"We'll start out at daybreak. Which means about, what, ten in the morning?"
A wry smile. "Welcome to the north. Okay. Let's see if I can stand."
I take his hand, and he's shaking his head, mouth opening to tell me that helping him up isn't a wise idea. I place his hand on a tree instead — it can support his weight. He chuckles, and he's carefully rising when I say, "Down!" pushing him to the ground as I cover him, my gun drawn.
"What the —?"
I clap a hand over his mouth and gesture with my chin. There's a figure on the path, appearing from nowhere, just like the one I saw before the storm hit. When Anders sees, I move off him and he flips over, his gun out, gaze fixed on the figure.
The falling snow is a shimmering veil between us, blurring everything more than an arm's length away. I'm presuming the figure is a man, given the size, but I'm on my stomach, and it's at least twenty feet away, and all I can say for sure is it's standing on two legs.
"Shawn?" I call. With the wind dropped, my voice carries easily. The figure doesn't move. "Sutherland?"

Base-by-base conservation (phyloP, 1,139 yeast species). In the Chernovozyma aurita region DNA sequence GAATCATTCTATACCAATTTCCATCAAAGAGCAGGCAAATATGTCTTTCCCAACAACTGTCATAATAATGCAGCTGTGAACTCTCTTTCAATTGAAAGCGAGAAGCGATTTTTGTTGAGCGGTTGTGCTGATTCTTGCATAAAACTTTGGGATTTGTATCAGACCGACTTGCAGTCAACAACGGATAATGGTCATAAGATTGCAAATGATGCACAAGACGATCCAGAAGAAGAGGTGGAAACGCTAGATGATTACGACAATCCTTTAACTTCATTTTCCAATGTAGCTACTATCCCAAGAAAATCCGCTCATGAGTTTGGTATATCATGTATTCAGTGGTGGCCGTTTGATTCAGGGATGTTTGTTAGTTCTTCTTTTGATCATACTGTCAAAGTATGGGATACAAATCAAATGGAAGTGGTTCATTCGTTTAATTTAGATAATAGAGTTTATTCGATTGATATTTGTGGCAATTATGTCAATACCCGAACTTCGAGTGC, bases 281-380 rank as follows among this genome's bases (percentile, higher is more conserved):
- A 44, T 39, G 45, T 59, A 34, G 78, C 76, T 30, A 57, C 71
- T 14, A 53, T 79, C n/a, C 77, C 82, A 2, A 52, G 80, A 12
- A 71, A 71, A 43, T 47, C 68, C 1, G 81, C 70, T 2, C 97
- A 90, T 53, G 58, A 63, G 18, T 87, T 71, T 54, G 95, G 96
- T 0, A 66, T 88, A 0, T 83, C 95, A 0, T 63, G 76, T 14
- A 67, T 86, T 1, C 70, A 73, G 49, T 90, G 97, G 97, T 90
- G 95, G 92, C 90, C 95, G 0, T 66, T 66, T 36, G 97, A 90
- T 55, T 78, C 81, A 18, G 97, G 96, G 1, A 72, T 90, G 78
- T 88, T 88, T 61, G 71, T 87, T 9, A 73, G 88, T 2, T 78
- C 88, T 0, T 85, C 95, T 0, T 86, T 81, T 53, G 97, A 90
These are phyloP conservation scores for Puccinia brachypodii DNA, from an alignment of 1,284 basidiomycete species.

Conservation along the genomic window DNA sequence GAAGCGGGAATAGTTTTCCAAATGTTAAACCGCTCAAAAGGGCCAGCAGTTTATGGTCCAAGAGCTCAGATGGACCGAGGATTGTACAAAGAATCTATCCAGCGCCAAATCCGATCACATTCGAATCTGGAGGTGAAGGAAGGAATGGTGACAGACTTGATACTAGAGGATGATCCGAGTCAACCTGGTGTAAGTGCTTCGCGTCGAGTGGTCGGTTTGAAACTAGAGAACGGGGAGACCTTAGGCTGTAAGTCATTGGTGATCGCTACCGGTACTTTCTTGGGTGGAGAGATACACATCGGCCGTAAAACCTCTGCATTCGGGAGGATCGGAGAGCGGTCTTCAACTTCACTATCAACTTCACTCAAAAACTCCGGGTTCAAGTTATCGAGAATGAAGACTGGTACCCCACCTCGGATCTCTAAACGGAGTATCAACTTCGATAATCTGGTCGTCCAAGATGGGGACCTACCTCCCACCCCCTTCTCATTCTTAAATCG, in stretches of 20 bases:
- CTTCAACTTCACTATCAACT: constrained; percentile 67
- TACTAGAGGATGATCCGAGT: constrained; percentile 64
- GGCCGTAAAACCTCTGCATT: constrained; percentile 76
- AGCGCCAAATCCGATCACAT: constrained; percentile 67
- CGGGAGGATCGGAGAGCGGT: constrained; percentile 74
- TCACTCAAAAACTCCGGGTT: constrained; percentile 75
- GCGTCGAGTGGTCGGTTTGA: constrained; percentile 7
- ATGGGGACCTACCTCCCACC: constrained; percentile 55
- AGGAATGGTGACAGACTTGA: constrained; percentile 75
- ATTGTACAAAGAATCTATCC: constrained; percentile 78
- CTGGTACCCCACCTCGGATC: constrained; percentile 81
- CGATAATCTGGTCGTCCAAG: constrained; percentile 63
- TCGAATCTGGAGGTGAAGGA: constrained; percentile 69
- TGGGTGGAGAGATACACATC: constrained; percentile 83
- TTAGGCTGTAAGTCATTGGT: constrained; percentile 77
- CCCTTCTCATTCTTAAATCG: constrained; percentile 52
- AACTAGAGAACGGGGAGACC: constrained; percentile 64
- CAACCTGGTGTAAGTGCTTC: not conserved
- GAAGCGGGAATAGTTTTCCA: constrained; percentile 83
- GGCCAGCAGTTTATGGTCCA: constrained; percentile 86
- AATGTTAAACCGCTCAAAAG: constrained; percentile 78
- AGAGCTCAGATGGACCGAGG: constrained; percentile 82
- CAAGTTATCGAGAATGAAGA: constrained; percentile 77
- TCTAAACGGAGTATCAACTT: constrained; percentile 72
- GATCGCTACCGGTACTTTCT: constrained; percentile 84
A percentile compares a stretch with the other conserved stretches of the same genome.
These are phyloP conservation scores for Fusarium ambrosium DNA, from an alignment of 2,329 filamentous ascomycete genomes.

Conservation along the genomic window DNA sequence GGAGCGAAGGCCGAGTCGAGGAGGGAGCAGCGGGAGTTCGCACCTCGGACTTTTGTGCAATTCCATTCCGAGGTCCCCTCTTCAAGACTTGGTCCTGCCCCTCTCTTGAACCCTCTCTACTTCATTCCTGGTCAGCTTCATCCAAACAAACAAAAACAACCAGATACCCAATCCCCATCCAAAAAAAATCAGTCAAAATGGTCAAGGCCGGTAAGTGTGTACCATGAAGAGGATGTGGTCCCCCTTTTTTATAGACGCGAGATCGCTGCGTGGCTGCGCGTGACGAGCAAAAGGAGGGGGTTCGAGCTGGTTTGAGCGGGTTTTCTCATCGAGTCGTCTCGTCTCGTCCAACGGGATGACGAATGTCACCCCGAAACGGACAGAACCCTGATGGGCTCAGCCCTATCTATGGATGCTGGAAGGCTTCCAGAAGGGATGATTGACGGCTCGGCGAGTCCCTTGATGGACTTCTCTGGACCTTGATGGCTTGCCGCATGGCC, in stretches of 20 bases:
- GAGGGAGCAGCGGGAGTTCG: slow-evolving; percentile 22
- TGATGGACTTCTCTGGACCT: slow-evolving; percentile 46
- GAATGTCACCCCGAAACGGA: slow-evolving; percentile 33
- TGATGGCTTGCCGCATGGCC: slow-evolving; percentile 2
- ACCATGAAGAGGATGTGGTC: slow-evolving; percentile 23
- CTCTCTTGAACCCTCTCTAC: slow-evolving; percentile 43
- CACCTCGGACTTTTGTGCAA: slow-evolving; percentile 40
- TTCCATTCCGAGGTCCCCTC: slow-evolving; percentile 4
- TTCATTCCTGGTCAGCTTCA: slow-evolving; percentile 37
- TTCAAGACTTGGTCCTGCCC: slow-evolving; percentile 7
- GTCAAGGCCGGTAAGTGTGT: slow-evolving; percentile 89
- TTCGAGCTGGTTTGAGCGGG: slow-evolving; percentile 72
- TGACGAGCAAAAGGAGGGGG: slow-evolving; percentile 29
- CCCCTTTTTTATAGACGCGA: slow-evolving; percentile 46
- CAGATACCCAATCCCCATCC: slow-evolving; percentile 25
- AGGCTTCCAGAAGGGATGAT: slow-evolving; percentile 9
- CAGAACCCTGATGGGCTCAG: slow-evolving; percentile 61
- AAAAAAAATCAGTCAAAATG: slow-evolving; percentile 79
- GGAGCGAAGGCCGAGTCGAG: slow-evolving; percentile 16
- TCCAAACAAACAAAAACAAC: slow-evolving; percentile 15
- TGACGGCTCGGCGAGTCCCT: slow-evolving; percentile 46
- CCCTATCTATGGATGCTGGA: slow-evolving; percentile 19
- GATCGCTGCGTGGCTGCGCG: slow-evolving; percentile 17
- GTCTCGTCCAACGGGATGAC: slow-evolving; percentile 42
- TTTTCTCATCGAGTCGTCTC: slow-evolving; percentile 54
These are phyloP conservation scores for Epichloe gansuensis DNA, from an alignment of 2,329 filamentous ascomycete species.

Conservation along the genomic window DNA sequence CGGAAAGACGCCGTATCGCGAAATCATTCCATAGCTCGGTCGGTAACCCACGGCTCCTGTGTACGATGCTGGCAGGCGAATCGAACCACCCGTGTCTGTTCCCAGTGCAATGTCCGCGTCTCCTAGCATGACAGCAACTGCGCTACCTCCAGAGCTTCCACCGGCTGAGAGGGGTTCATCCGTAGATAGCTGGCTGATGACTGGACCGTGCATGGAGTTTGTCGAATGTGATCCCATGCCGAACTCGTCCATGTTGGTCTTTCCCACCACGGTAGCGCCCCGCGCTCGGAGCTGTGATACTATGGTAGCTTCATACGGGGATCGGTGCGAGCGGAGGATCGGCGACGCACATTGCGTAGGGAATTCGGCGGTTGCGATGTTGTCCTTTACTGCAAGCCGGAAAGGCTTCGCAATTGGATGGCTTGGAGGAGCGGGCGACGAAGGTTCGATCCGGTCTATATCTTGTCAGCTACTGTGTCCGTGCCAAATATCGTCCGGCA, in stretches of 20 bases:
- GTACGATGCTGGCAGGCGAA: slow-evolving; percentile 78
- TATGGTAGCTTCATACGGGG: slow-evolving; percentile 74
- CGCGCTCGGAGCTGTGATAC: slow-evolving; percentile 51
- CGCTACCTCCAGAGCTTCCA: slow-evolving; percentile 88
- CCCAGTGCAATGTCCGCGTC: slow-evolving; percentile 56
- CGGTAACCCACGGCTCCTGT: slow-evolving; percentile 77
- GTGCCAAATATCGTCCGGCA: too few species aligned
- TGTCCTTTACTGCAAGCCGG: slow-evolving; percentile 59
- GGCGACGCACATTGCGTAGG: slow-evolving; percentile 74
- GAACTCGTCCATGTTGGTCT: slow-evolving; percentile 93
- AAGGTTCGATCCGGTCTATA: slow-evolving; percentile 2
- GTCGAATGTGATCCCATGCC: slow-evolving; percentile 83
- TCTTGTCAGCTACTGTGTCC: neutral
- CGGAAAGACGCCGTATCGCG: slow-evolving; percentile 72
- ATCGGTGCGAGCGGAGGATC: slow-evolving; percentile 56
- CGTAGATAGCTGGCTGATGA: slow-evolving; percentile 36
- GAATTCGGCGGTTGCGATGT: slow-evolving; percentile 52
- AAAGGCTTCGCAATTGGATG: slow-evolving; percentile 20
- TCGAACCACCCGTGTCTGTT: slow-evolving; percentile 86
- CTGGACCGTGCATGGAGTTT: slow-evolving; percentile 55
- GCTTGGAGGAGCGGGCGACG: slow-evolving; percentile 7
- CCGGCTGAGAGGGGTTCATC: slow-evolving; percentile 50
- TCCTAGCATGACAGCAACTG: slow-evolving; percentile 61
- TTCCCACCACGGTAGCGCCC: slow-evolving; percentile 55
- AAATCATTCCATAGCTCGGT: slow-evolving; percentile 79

"Shawn!" Anders snaps with the bark of a soldier, nothing like his usual laid-back tone. Every time I hear it, I jump. He gives a soft chuckle.
The figure doesn't move. I can't see a face, but I can tell he's wearing a snowsuit not unlike ours — a bulky one-piece, dark from head to toe. According to the guy who saw Sutherland run, he was dressed in hiking boots, jeans, a ski jacket, and Calgary Flames toque. I whisper this to Anders before I shout, "Jacob? Is that you?" Dalton's younger brother lives in these woods.
"Jacob?" I call again, and Anders stays quiet, knowing a shout from him would send Jacob running.
"Jacob?" I say. "If that's you, we've had an accident. We're fine, but we can't get back to town in this weather. We need to find shelter. Do you know of anyplace nearby?"